The serious business of making games


I don’t know that I buy the idea of the “hooks” being that easy to evaluate.

  • Stardew Valley: A Harvest Moon clone with crafting. The dullest 3 minute trailer you’ve ever seen.
  • Into the Breach: A tactics game where you know what the enemy will do on their turn.
  • Dead Cells: Another roguelite 2d platformer, but with tighter controls and very fluid animations.
  • Rain World: Another metroidvania, but with incredible art style and a procedural animation system that crossed from dev diaries to news every few months.
  • Brigador: Isometric destruction with giant mechs, which just nailed the cyberpunk aesthetic with the Syndicate-style pixel graphics and had IMO the best original game soundtrack ever.

It’s not at all obvious to me that the first three would be massive successes while the last two would sink into obscurity immediately on release. I might even have expected the opposite.


I also found Rain World’s performance baffling. Had the game released a couple of years before it would have been a smash hit, but it released during a period press was being very critical of retro indie games (a period that is now ended, at least temporarily).

The game had more coverage during dev than at launch.


The hooks idea, it’s what worked for him, but I’m sure it’s real easy to find indie games with awesome hooks that failed, though it’s probably easier to find indie games without awesome hooks that failed…


This is excellent. “I am older than the art form in which I work.” . Well put.


The developers behind Horizon Zero Dawn said the game wasn’t fun (and they weren’t sure it would be) until 6 months before release, after a 3+ year dev cycle. Hell the NoClip documentary shows the game massively changing focus and it’s own hooks even a year from release.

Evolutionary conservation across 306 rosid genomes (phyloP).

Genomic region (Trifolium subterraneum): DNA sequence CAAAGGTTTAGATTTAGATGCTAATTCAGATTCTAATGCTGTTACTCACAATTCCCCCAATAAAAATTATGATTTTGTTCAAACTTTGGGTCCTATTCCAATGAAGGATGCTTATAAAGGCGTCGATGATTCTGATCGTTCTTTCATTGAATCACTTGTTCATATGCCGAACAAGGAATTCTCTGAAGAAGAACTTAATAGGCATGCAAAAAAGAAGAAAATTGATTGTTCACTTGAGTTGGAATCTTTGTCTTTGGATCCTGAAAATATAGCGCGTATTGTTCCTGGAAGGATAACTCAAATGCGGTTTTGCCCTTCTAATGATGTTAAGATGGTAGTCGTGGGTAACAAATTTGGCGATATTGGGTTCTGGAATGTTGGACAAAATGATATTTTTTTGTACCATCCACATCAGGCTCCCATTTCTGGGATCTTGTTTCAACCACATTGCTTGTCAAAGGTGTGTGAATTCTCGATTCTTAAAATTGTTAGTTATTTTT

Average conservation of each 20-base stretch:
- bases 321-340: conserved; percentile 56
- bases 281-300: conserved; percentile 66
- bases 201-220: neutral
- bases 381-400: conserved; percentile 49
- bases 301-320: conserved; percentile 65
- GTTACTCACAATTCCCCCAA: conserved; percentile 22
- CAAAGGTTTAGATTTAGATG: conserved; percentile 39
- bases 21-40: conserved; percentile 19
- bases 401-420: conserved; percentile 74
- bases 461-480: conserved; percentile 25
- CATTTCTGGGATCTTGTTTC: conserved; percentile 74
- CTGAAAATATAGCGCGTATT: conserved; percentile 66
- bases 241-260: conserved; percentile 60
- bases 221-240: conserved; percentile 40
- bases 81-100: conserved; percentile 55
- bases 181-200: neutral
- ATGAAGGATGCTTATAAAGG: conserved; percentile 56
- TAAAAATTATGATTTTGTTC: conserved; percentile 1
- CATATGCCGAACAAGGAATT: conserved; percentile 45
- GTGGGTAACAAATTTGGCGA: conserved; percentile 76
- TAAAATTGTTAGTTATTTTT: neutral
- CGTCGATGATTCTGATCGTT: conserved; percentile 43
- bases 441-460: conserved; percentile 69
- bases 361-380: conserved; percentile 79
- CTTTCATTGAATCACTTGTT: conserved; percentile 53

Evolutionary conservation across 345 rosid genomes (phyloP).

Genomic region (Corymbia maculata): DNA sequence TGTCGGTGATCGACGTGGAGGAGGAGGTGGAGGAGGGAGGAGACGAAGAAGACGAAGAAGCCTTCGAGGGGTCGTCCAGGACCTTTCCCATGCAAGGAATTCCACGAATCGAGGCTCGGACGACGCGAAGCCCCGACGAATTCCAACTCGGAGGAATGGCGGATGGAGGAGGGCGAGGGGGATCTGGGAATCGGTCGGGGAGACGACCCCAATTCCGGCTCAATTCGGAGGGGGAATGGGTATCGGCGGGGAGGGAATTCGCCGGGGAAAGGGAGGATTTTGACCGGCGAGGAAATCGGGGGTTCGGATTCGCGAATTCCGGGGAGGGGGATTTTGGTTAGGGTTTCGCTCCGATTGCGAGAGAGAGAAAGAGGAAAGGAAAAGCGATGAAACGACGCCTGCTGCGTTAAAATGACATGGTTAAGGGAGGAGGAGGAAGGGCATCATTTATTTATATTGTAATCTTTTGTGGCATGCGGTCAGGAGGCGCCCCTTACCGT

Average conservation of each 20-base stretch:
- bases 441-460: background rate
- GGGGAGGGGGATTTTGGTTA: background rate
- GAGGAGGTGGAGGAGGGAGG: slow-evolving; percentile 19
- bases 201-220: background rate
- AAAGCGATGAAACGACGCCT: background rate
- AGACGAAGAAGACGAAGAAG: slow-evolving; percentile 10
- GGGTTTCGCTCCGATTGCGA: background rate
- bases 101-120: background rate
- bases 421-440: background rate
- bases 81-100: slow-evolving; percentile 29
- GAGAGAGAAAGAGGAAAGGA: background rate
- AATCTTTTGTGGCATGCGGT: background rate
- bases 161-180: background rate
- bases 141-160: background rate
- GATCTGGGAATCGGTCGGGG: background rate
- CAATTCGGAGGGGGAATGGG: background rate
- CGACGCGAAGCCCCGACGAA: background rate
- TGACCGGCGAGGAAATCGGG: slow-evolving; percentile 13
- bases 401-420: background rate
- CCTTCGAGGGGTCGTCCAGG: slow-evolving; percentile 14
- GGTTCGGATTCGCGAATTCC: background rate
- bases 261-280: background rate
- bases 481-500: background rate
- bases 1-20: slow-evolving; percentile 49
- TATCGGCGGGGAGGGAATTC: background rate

Ah, alright. If it’s a technical economics term in the UK, I can still think it’s a bad euphemism, but at least it’s an established way to use the word. We wouldn’t use it that way in the US, I don’t think.


75% laid off. :(


Derek Smart posted this in the SC thread:


Ack sucks :(


This is something I know a lot about. At Blizzard we kept every game’s online service running for many, many years. EA generally shuts games down after two years, although sometimes longer. I can see an argument for shutdown based on security vulnerabilities from old code. A properly designed server farm could mitigate those concerns however.


And this is why always-online games are always-bad. I appreciate that Blizzard’s virtually unprecedented success has let them avoid this kind of thing so far, but you never really know when even a seemingly successful company is going to implode and vanish off the face of the earth, much less a shaky brand-new startup.


I don’t know if it’ll make news anywhere but Mothership Games - makers of Aven Colony - shut down yesterday.


there is nothing on their twitter.

Nor anything in the steam forums for the game on this.


I assume this goes here? Anyway hot on the heels of losing their strike last year, SAG are now trying to get royalties and their fees through indies first.



Starbreeze is teetering.

In other news, recent events indicate that The Walking Dead is not a sure-fire gaming IP.


That spiraled quickly.


Uh oh, insider trading accusations.


I don’t care for most of their stuff, but Brothers is brilliant.



Interesting data point.